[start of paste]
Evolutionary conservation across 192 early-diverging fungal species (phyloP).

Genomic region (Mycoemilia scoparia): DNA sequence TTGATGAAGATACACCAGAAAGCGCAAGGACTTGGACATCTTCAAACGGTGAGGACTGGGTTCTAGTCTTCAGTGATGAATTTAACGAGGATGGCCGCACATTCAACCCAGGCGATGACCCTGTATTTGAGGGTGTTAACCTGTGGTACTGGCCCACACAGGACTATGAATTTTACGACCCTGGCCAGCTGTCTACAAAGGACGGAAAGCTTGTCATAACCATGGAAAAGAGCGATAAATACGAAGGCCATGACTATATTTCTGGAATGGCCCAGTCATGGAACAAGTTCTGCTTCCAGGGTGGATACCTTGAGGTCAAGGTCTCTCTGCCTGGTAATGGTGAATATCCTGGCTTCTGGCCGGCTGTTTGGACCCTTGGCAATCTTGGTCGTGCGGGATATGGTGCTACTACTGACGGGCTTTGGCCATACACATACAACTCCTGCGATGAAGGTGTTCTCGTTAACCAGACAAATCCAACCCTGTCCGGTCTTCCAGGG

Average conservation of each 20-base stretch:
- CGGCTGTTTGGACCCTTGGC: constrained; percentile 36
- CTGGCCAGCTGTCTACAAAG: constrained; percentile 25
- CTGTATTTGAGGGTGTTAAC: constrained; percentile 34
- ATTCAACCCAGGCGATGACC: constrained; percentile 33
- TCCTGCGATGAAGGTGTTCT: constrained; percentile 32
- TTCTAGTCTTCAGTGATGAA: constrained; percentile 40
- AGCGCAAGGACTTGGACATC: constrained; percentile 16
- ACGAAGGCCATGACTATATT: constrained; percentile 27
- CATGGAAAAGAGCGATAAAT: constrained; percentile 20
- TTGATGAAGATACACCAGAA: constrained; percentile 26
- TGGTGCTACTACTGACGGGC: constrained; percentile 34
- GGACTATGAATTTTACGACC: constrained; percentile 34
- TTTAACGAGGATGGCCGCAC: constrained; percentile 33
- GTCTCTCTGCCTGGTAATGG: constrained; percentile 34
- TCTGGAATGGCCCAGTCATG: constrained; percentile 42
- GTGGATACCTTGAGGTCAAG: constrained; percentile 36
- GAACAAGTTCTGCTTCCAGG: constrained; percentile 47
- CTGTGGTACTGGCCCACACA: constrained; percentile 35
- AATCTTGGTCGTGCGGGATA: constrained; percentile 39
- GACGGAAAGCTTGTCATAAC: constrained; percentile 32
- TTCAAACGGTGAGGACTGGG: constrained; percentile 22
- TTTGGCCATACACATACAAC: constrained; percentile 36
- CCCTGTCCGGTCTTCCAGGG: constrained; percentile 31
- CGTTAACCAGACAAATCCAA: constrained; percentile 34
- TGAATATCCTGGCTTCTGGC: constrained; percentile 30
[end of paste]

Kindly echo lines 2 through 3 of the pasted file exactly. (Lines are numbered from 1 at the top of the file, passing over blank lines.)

Genomic region (Mycoemilia scoparia): DNA sequence TTGATGAAGATACACCAGAAAGCGCAAGGACTTGGACATCTTCAAACGGTGAGGACTGGGTTCTAGTCTTCAGTGATGAATTTAACGAGGATGGCCGCACATTCAACCCAGGCGATGACCCTGTATTTGAGGGTGTTAACCTGTGGTACTGGCCCACACAGGACTATGAATTTTACGACCCTGGCCAGCTGTCTACAAAGGACGGAAAGCTTGTCATAACCATGGAAAAGAGCGATAAATACGAAGGCCATGACTATATTTCTGGAATGGCCCAGTCATGGAACAAGTTCTGCTTCCAGGGTGGATACCTTGAGGTCAAGGTCTCTCTGCCTGGTAATGGTGAATATCCTGGCTTCTGGCCGGCTGTTTGGACCCTTGGCAATCTTGGTCGTGCGGGATATGGTGCTACTACTGACGGGCTTTGGCCATACACATACAACTCCTGCGATGAAGGTGTTCTCGTTAACCAGACAAATCCAACCCTGTCCGGTCTTCCAGGG

Average conservation of each 20-base stretch: